We were on our way again! Leaving the lovely Kildare we headed southwards to the city of Cork. We booked a two night stay in a so called University appartment, which is a sort of bed and breakfast meets hostel accommodation. Old but clean. It was on a rather busy main road but not too far from the centre of town. Fortunately we had a room at the back, so the only noises we heard were coming from above. The persons residing in the room above us must have been wearing shoes made out of bricks. Oh well, we managed to get some sleep anyway. Our first day in Cork we planned to explore the town. The city centre, believe it or not, is on an island. Yes, Cork has a river running through it, the River Lee, and two of it’s channels surround the centre. We browsed and saw a few lovely buildings and did a little bit of shopping, but the highlight was the bustling English Market. Here one can find lots of fresh produce, especially different sorts of fish. It was quite crowded and well visited by locals and tourists alike. It was a very short excursion of Cork, maybe because there was not enough to see or to impress us, or the weather was just too crappy, making everything seem grey. We went for a late lunch then headed back to the “comfort” of our room. Tomorrow is another day!
Baltimore and the famous Beacon
Yay! The weather God smiled upon us. Warm, dry and with only a few clouds floating in the sky. We meandered our way along the coast towards the interesting town of Baltimore.
The coastline between Cork and Baltimore is one word: AMAZING! Before we reached Baltimore, we stopped for a nibble and a bite at this uncommon inland sea-water lake called the Lough Hyne. The water is so clear that you can clearly see plants and animal thingies swimming about, which of course is also essential for marine research. When we sat down on the stone ledge, the water seemed so far away, but by the time we left, the tide had come in. A wonderful process of nature! There is a hilly “forest” next to the lake where many climb up to experience some dazzling views towards the sea. Unfortunately we did not know this, so missed a super opportunity 😞
Before entering the town you come upon this area, favoured and loved by scuba-divers because there are a lot of shipwrecks which can be found here. We found one! ⚓️
Baltimore was completely ravaged in 1631 by either Algerian or Moroccan pirates. Every single person in the village at that time were sold either as slaves, or managed to run away to the nearby town of Skibbereen. The village remained deserted for many generations, but slowly began to recover and prosper around the 1800’s, only to suffer more losses in the Great Irish Famine. Now it is a picturesque little town, with small harbour and the imposing O’Driscoll castle overlooking the area. The recently restored castle, known as the “fort of jewels”, is open to the public.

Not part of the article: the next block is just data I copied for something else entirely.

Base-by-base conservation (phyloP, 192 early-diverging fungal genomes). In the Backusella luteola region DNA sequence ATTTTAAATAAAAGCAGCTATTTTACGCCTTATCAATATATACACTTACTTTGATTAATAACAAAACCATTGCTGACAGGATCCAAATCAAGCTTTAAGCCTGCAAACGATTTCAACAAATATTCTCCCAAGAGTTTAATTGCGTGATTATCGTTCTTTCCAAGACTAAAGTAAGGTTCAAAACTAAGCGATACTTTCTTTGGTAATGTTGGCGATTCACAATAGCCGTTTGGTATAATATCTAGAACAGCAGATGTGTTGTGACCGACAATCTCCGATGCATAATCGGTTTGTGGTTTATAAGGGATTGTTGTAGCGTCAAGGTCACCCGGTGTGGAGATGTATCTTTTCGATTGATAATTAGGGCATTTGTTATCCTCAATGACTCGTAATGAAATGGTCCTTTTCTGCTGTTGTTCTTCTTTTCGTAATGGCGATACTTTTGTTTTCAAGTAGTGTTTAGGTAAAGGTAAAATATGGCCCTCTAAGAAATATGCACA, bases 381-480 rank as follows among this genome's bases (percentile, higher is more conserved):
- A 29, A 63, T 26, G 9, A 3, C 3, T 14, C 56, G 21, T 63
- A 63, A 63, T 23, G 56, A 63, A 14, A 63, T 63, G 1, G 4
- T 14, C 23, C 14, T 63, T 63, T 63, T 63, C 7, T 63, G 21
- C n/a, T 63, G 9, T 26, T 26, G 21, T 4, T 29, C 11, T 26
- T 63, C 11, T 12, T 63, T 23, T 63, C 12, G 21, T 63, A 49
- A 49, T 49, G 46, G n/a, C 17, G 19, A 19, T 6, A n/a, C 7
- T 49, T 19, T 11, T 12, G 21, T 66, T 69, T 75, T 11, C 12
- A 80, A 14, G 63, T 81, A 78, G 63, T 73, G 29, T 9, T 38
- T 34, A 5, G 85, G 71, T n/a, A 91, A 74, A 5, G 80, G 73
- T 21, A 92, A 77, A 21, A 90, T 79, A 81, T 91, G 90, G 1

The short drive out of town to visit the beacon means that you have to meander upwards on a very narrow road before you reach the car park. The beacon is now nearer, but only muscle power will get you to the top. So go on baby, huff, puff and clamber up those rocks!
The beacon and the whole area around it is worth all the trouble to get up there. It was not bad climbing up though…easy peasy *fingers crossed*. The original beacon was too small, shoddily built and also vandalised, that is why a newer and larger one was constructed and finished in the late 1840’s. It is often called the “pillar of salt” or “Lot’s wife”, who is mentioned in the Bible, the book of Genesis. We have seen people sitting on the edge of the cliff enjoying the vast views, while others scrambled down to the rocky waters edge for whatever reason. Both are dangerous. The cliffs are crumbly and not secure and the rocks on the water are slippery. Besides that, the waves hit hard and fast so it is not easy to judge their strength. One little mistake and you done in for…It was on the news last year that three people apparently drowned here. Sad 😢
Drombeg Stone Circle
Driving back to Cork we made a detour past Skibbereen towards the megalithic site of Drombeg to visit this famous stone circle. We almost got lost driving through the back roads, but the trip was very interesting and all the little villages we passed by even more so. When we had almost given up, we found the car park! It is a few hundred metres away from the circle, and you have to walk through an interesting hedged path to get there.
Prepare yourself for the impressive quietness, the historical and spiritual “feelings” and most of all, the most breathtaking views of the fields and the ocean. The weather was beautiful, that is why we also made a little “offering” as a thank you. The circle consists of seventeen pillar stones which have been dated back to 1100BC. It is very popular and we were told that it can become quite busy, but we were the only ones there until an American guy came, looked and left. There is no entrance fee, and only this area is for the public. The surrounding fields are all privately owned…horses, cows, sheep and all.
Hope that you’ve enjoyed looking at all these awesome photos!!